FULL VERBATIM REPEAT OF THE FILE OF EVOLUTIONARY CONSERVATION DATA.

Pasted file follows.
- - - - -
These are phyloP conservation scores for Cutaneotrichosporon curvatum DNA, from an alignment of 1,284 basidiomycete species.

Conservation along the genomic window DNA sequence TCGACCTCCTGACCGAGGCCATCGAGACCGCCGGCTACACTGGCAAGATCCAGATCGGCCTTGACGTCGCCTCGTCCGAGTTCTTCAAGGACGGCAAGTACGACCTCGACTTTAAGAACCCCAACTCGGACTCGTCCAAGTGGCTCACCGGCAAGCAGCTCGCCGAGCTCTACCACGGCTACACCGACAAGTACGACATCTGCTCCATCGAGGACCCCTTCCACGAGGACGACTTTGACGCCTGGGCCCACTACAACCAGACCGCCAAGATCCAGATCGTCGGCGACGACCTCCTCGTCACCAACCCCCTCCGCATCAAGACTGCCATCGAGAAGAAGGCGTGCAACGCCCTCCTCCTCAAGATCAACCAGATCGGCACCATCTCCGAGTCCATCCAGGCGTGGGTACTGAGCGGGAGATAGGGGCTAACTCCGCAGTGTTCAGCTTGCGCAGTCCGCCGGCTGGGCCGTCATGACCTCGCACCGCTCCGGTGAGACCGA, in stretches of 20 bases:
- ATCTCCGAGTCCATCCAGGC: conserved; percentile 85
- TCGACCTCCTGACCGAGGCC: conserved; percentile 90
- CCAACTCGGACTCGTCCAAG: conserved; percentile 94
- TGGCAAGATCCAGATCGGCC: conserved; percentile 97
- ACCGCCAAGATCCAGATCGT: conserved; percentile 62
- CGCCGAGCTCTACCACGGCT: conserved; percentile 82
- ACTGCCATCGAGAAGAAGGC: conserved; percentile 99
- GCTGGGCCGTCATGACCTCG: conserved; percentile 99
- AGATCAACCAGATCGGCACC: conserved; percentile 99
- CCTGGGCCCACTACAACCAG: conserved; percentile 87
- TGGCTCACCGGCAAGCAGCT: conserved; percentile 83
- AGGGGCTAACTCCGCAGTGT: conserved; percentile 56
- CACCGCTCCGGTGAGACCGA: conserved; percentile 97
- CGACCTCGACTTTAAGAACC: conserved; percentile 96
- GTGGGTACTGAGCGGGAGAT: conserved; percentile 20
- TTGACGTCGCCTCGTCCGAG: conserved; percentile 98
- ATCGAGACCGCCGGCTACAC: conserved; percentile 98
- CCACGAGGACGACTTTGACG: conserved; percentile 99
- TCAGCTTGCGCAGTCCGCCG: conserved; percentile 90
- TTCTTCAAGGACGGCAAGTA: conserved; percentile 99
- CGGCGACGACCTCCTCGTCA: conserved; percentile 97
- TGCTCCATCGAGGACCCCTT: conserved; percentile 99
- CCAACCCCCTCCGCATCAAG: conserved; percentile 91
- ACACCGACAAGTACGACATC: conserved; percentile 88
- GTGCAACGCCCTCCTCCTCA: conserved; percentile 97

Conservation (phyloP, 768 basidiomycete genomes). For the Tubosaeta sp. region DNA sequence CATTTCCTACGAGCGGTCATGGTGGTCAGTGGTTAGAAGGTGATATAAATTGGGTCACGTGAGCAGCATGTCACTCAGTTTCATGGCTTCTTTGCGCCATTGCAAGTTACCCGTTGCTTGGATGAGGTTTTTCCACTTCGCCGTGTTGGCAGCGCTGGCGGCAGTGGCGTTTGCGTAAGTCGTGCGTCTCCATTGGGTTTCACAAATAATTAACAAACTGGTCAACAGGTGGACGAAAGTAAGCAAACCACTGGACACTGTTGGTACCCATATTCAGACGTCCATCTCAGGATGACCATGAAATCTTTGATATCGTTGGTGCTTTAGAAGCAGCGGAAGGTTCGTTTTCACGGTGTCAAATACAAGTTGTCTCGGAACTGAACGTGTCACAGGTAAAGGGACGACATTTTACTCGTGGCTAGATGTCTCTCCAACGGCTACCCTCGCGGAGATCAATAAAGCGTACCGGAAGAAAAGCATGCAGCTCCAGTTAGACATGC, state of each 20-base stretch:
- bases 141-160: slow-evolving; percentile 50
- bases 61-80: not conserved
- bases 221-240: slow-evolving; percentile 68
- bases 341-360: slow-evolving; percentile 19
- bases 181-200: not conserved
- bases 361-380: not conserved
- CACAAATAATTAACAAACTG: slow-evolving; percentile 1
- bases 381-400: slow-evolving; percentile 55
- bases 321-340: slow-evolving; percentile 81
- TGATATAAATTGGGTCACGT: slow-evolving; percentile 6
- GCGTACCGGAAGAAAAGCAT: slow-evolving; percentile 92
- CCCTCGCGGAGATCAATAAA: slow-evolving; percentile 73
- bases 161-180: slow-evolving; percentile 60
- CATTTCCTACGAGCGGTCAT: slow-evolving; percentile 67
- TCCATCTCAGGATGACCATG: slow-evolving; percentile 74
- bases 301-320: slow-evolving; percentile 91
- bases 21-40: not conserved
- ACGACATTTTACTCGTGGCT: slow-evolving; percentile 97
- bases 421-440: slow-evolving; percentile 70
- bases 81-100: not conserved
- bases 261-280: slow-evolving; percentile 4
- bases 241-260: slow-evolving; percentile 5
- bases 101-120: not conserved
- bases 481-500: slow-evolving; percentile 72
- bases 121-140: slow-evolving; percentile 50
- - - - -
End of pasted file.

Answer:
These are phyloP conservation scores for Cutaneotrichosporon curvatum DNA, from an alignment of 1,284 basidiomycete species.

Conservation along the genomic window DNA sequence TCGACCTCCTGACCGAGGCCATCGAGACCGCCGGCTACACTGGCAAGATCCAGATCGGCCTTGACGTCGCCTCGTCCGAGTTCTTCAAGGACGGCAAGTACGACCTCGACTTTAAGAACCCCAACTCGGACTCGTCCAAGTGGCTCACCGGCAAGCAGCTCGCCGAGCTCTACCACGGCTACACCGACAAGTACGACATCTGCTCCATCGAGGACCCCTTCCACGAGGACGACTTTGACGCCTGGGCCCACTACAACCAGACCGCCAAGATCCAGATCGTCGGCGACGACCTCCTCGTCACCAACCCCCTCCGCATCAAGACTGCCATCGAGAAGAAGGCGTGCAACGCCCTCCTCCTCAAGATCAACCAGATCGGCACCATCTCCGAGTCCATCCAGGCGTGGGTACTGAGCGGGAGATAGGGGCTAACTCCGCAGTGTTCAGCTTGCGCAGTCCGCCGGCTGGGCCGTCATGACCTCGCACCGCTCCGGTGAGACCGA, in stretches of 20 bases:
- ATCTCCGAGTCCATCCAGGC: conserved; percentile 85
- TCGACCTCCTGACCGAGGCC: conserved; percentile 90
- CCAACTCGGACTCGTCCAAG: conserved; percentile 94
- TGGCAAGATCCAGATCGGCC: conserved; percentile 97
- ACCGCCAAGATCCAGATCGT: conserved; percentile 62
- CGCCGAGCTCTACCACGGCT: conserved; percentile 82
- ACTGCCATCGAGAAGAAGGC: conserved; percentile 99
- GCTGGGCCGTCATGACCTCG: conserved; percentile 99
- AGATCAACCAGATCGGCACC: conserved; percentile 99
- CCTGGGCCCACTACAACCAG: conserved; percentile 87
- TGGCTCACCGGCAAGCAGCT: conserved; percentile 83
- AGGGGCTAACTCCGCAGTGT: conserved; percentile 56
- CACCGCTCCGGTGAGACCGA: conserved; percentile 97
- CGACCTCGACTTTAAGAACC: conserved; percentile 96
- GTGGGTACTGAGCGGGAGAT: conserved; percentile 20
- TTGACGTCGCCTCGTCCGAG: conserved; percentile 98
- ATCGAGACCGCCGGCTACAC: conserved; percentile 98
- CCACGAGGACGACTTTGACG: conserved; percentile 99
- TCAGCTTGCGCAGTCCGCCG: conserved; percentile 90
- TTCTTCAAGGACGGCAAGTA: conserved; percentile 99
- CGGCGACGACCTCCTCGTCA: conserved; percentile 97
- TGCTCCATCGAGGACCCCTT: conserved; percentile 99
- CCAACCCCCTCCGCATCAAG: conserved; percentile 91
- ACACCGACAAGTACGACATC: conserved; percentile 88
- GTGCAACGCCCTCCTCCTCA: conserved; percentile 97

Conservation (phyloP, 768 basidiomycete genomes). For the Tubosaeta sp. region DNA sequence CATTTCCTACGAGCGGTCATGGTGGTCAGTGGTTAGAAGGTGATATAAATTGGGTCACGTGAGCAGCATGTCACTCAGTTTCATGGCTTCTTTGCGCCATTGCAAGTTACCCGTTGCTTGGATGAGGTTTTTCCACTTCGCCGTGTTGGCAGCGCTGGCGGCAGTGGCGTTTGCGTAAGTCGTGCGTCTCCATTGGGTTTCACAAATAATTAACAAACTGGTCAACAGGTGGACGAAAGTAAGCAAACCACTGGACACTGTTGGTACCCATATTCAGACGTCCATCTCAGGATGACCATGAAATCTTTGATATCGTTGGTGCTTTAGAAGCAGCGGAAGGTTCGTTTTCACGGTGTCAAATACAAGTTGTCTCGGAACTGAACGTGTCACAGGTAAAGGGACGACATTTTACTCGTGGCTAGATGTCTCTCCAACGGCTACCCTCGCGGAGATCAATAAAGCGTACCGGAAGAAAAGCATGCAGCTCCAGTTAGACATGC, state of each 20-base stretch:
- bases 141-160: slow-evolving; percentile 50
- bases 61-80: not conserved
- bases 221-240: slow-evolving; percentile 68
- bases 341-360: slow-evolving; percentile 19
- bases 181-200: not conserved
- bases 361-380: not conserved
- CACAAATAATTAACAAACTG: slow-evolving; percentile 1
- bases 381-400: slow-evolving; percentile 55
- bases 321-340: slow-evolving; percentile 81
- TGATATAAATTGGGTCACGT: slow-evolving; percentile 6
- GCGTACCGGAAGAAAAGCAT: slow-evolving; percentile 92
- CCCTCGCGGAGATCAATAAA: slow-evolving; percentile 73
- bases 161-180: slow-evolving; percentile 60
- CATTTCCTACGAGCGGTCAT: slow-evolving; percentile 67
- TCCATCTCAGGATGACCATG: slow-evolving; percentile 74
- bases 301-320: slow-evolving; percentile 91
- bases 21-40: not conserved
- ACGACATTTTACTCGTGGCT: slow-evolving; percentile 97
- bases 421-440: slow-evolving; percentile 70
- bases 81-100: not conserved
- bases 261-280: slow-evolving; percentile 4
- bases 241-260: slow-evolving; percentile 5
- bases 101-120: not conserved
- bases 481-500: slow-evolving; percentile 72
- bases 121-140: slow-evolving; percentile 50